The one thing to note is that when the NFS server is out - your mounts will freeze - doing a soft mount will not block so the "freeze" itself can be avoided, however that will not fix the problem of home directories as without a home directory, the user is screwed anyway.
Even when the NFS server recovers, unless you do something about it, the freeze problem will remain - you'll have to kill the process on the mounting machine, and remount. The reason for this is that when the NFS server comes back up, it assigned a different
fsid - so you can at least fix this problem by hard-coding the
fsids on the NFS server, for example...
#. Home Directories
#. Scratch Space
exports(5) man page states...
This option forces the filesystem identification portion of the file handle
and file attributes used on the wire to be num instead of a number derived
from the major and minor number of the block device on which the filesystem
is mounted. Any 32 bit number can be used, but it must be unique amongst
all the exported filesystems.
This can be useful for NFS failover, to ensure that both servers of the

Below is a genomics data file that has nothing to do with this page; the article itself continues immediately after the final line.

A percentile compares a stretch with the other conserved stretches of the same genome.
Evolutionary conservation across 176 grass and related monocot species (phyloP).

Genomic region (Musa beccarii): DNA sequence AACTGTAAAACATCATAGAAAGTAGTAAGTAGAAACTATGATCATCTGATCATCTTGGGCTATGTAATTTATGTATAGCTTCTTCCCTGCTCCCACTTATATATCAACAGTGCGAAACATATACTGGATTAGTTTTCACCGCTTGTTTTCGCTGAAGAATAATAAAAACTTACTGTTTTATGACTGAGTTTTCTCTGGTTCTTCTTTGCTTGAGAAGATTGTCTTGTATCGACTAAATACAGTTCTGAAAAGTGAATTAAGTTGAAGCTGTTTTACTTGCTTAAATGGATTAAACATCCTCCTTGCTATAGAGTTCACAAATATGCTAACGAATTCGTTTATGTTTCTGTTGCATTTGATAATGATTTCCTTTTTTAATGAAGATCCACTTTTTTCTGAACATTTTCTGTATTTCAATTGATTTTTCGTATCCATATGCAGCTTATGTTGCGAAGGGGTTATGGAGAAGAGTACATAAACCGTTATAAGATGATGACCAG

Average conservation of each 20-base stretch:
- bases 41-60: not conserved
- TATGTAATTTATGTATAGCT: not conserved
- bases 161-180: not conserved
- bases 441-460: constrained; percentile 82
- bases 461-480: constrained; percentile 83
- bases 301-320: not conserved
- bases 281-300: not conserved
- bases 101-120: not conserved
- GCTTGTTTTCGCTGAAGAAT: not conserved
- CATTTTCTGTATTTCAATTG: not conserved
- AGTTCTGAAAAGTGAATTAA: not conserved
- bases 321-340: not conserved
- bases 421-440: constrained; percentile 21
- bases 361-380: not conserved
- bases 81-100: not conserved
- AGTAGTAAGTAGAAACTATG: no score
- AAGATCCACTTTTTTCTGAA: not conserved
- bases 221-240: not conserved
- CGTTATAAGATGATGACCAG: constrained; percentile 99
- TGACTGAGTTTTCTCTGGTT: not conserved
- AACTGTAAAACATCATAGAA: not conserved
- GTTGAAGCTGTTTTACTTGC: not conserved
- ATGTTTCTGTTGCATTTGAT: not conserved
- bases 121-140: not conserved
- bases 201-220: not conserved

failover pair use the same NFS file handles for the shared filesystem thus
avoiding stale file handles after failover.
...While that indicates that as long as the major/minor numbers do not change (which they usually don't, except for when you're exporting SAN/multipath volumes, where the may change), I've found that we've completely removed the problem - i.e., if the NFS server comes back - the connection has been restored quickly - I still really don't know why this has made a difference for devices such as
/dev/sdaX for example.
I should now point out that my argument is largely anecdotal - it doesn't actually make sense why it has fixed the problem, but it "seems" to have fixed it - somehow - there are probably other variables at play here that I've not yet discovered. =)